In her committeeperson role, Brown has been knocking on doors, “getting a conversation going and hearing from voters about what matters to them.” She has gotten people in her division involved in INWP’s “Red to Blue” group and in Turn PA Blue.

“Some of these folks have become super-volunteers,” Brown said, “supporting candidates at the local level, canvassing out in DelCo, showing up for post-carding events at the High Point Cafe, and generally doing the work that needs to be done. It’s pretty inspiring.”

Neighborhood Networks steering committee member Margaret Lenzi also believes that to achieve progressive goals in Philadelphia “we need a Democratic Party that is up to the task – that will get the vote out and elect good Democrats up and down the ballot.”

To that end, Neighborhood Networks along with other progressive organizations recruited progressive activists to revitalize the party from within by running for committeeperson positions. According to Lenzi, NN has long advocated both an inside and outside strategy for changing the direction of the Democratic Party.

“Now we’re gratified to see the inside strategy gain steam as the wave of new activists, especially people of color and women, have stepped forward to grasp the reins of power,” she said.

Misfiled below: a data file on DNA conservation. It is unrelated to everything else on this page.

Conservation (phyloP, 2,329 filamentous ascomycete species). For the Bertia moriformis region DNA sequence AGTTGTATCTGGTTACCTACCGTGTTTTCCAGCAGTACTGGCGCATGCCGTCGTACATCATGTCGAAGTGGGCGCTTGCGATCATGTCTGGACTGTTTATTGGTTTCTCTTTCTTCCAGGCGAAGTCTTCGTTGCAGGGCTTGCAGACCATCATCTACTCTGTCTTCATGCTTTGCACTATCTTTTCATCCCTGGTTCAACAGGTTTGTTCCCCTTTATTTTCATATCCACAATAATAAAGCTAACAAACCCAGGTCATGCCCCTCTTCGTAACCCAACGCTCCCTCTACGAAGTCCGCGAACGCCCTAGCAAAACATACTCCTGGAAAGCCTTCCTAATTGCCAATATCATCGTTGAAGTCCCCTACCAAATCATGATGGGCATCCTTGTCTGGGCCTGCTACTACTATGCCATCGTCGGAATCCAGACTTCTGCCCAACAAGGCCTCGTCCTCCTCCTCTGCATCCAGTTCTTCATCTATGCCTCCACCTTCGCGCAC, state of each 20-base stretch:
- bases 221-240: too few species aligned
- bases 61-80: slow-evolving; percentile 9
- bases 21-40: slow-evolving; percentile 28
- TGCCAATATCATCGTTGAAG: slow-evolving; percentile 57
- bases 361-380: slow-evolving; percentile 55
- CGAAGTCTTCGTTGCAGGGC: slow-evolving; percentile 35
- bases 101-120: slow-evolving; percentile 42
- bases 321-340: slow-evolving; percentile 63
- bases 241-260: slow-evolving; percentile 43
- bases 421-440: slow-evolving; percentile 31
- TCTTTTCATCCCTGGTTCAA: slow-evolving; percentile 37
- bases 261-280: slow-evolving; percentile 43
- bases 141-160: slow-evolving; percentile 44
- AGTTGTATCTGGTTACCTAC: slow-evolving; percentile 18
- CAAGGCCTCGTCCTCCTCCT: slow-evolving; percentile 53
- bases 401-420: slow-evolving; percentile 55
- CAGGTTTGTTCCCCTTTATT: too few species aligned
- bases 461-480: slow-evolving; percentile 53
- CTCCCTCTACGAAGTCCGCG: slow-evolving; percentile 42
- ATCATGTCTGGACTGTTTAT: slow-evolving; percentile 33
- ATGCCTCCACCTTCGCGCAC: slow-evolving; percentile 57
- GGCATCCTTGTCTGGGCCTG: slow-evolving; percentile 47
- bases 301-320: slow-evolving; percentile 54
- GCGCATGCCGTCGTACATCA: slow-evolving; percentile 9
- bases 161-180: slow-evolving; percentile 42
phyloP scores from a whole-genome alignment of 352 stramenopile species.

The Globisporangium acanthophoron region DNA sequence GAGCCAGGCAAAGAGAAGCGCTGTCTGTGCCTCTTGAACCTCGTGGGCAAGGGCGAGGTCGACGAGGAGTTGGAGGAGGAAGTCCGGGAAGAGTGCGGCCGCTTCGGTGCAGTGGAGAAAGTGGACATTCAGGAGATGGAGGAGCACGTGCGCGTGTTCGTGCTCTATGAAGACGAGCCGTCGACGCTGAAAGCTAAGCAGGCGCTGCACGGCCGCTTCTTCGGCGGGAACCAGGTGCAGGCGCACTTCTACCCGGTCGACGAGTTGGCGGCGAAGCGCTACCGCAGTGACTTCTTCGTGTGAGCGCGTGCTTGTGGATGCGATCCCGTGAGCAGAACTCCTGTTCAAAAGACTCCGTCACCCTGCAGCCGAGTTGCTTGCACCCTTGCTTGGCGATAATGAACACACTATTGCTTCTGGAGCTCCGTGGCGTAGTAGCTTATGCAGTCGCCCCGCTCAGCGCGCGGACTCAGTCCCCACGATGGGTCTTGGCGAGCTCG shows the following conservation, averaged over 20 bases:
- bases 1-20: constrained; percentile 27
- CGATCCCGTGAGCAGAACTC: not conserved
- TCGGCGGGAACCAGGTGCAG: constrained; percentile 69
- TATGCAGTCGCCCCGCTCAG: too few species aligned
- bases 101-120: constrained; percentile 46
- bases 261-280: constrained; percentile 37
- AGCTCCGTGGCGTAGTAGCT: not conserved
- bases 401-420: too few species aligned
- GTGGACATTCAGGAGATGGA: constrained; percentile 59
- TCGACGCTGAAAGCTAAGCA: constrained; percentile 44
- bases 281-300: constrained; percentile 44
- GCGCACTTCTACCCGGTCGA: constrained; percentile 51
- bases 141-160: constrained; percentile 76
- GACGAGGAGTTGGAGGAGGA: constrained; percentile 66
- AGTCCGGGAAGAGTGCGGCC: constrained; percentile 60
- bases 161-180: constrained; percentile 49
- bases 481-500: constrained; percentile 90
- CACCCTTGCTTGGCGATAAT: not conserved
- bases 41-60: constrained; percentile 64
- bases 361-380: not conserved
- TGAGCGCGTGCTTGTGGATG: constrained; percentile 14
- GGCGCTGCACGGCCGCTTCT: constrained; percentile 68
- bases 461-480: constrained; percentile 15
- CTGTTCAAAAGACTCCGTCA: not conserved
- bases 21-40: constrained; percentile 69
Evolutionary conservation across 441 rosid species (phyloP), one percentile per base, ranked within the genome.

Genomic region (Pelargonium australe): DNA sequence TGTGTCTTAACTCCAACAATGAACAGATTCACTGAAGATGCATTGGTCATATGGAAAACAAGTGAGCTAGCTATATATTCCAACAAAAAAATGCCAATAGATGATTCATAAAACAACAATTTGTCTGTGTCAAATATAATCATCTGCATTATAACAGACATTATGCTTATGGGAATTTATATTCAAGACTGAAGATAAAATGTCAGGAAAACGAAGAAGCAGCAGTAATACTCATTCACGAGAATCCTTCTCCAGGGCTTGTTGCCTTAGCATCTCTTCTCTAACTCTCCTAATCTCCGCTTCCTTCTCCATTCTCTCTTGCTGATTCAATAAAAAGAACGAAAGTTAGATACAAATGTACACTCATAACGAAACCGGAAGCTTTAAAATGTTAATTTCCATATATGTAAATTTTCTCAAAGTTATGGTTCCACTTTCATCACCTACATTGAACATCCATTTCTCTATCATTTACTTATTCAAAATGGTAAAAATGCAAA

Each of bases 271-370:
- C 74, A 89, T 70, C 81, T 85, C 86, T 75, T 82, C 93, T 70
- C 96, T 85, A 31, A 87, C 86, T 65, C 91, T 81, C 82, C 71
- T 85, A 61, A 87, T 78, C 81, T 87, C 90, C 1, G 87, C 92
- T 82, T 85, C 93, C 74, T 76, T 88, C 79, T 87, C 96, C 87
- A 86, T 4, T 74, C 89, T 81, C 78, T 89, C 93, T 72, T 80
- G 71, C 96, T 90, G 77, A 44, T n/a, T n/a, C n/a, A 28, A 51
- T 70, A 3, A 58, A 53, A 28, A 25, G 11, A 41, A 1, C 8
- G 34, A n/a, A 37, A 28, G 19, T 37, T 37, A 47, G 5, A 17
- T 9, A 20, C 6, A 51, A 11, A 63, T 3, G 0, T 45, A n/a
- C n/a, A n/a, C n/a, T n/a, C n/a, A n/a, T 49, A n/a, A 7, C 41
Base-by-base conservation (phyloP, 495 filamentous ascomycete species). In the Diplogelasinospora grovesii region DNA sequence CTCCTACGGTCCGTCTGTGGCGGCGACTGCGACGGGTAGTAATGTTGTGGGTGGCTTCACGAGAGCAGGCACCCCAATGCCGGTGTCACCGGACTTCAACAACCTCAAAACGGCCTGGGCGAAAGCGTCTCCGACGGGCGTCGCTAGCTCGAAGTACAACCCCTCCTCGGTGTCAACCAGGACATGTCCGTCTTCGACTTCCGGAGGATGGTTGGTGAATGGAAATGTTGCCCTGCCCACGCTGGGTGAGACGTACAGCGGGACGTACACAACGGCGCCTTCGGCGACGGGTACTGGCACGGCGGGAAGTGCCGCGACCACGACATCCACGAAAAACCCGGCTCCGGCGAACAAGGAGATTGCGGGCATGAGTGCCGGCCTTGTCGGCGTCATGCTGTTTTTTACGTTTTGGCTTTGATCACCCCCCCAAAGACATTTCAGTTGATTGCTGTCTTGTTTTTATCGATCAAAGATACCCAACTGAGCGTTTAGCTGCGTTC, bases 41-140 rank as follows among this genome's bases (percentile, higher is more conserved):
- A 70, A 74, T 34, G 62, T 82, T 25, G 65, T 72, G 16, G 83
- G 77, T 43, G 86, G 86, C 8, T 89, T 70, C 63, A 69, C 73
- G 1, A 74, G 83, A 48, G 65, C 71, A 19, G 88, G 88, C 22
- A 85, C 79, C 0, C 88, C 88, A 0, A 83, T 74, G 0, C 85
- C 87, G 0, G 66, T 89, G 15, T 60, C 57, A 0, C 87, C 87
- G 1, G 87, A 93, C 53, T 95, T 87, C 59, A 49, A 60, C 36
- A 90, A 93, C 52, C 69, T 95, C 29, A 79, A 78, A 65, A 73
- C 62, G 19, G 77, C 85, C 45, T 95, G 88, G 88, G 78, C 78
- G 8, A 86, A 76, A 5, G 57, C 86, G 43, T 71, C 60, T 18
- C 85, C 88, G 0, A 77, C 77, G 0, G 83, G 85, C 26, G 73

The involvement of progressive activists within the Democratic Party has not always been welcomed by traditional party activists, who fear that an increasingly left-of-center party will not be in a position to win general elections. However, progressives argue that the energy they bring and the policy positions they advocate are essential to revitalize the party. Some see themselves as the left-wing equivalent of the Tea Party, determined to push the Democratic Party to the left as the Tea Party yanked the Republican Party further to the right.

This tension between centrist and progressive wings of the Democratic Party is playing out both nationally and locally in a context where the major political parties have the allegiance of a declining share of voters, as growing numbers of voters register as independents.